Four U.S. corporations have agreed to pay $26 billion to settle a tsunami of lawsuits filed by Illinois and thousands of local governments claiming they helped fuel the deadly opioid crisis.
It is the second-largest multi-state agreement in the country’s history behind only the Tobacco Master Settlement Agreement in 1998.
Illinois will get $760 million in the settlement, with a majority of the money going towards programs to fight opioid addiction around the state.
An advisory board will be established as a subcommittee of the state’s Opioid Overdose Prevention and Recovery Steering Committee to make recommendations that prioritize the distribution of the money in the fund.
The board will consider factors including population, opioid usage rates, overdose deaths and the number of opioids delivered into a region.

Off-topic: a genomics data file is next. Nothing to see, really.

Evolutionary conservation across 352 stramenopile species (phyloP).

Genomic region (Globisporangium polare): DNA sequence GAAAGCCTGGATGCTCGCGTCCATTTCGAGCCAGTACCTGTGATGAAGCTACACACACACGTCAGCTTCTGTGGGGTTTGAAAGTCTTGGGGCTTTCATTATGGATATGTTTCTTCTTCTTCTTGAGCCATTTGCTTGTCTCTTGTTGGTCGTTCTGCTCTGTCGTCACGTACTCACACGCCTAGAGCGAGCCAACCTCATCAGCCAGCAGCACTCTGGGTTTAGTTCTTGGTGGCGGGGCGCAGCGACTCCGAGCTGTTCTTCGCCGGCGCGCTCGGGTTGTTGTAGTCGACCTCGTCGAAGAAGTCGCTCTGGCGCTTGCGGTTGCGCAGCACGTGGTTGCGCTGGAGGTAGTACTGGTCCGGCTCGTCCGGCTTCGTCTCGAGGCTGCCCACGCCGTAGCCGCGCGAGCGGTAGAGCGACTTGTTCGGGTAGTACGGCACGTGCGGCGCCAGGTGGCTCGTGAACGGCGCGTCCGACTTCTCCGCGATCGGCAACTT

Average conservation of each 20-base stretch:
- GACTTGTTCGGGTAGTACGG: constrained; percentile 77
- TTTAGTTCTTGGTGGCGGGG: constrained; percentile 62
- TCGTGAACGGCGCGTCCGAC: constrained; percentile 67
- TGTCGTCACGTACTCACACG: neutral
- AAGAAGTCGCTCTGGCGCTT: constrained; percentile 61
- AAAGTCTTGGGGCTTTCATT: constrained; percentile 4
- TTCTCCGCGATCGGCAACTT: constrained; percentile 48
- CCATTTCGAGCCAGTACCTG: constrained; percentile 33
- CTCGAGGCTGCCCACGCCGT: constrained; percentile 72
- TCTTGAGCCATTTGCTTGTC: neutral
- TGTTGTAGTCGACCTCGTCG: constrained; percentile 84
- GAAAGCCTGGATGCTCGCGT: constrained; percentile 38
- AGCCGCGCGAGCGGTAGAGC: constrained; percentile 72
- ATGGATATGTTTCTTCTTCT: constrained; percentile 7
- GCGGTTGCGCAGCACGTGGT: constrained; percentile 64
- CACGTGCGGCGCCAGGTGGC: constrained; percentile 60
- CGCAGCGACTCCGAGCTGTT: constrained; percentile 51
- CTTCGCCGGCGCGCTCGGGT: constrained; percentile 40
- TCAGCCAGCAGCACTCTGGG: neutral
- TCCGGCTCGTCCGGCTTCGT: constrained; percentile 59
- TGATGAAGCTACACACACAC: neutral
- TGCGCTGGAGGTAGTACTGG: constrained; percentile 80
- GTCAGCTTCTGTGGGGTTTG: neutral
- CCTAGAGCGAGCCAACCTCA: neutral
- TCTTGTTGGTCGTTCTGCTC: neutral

“This epidemic has no boundaries,” DuPage County State’s Attorney Bob Berlin said. “It has affected every community in the state of Illinois, and it’s not just the families of the victims. Entire communities have felt the repercussions of the opioid crisis.”
In total, more than 290 Illinois governmental bodies have joined the settlement, including 94 of the state’s 102 counties.
Initial payments will begin in April and will continue over the next two decades.
The money will arrive at a moment when the opioid epidemic has escalated. Many Americans with opioid use disorder have gone from taking prescription pain pills to illicit fentanyl, a synthetic opioid that is more powerful and oftentimes more deadly.
Nearly 3,000 Illinoisans died in 2020 from opioid overdoses, and it is estimated 500,000 Americans have died from opioid overdoses over the last two decades.
Johnson & Johnson, AmerisourceBergen, Cardinal Health and McKesson did not admit to any wrongdoing for their role in manufacturing and distributing large quantities of pain medications.
This article was originally posted on Illinois to get $760 million of $26 billion opioid settlement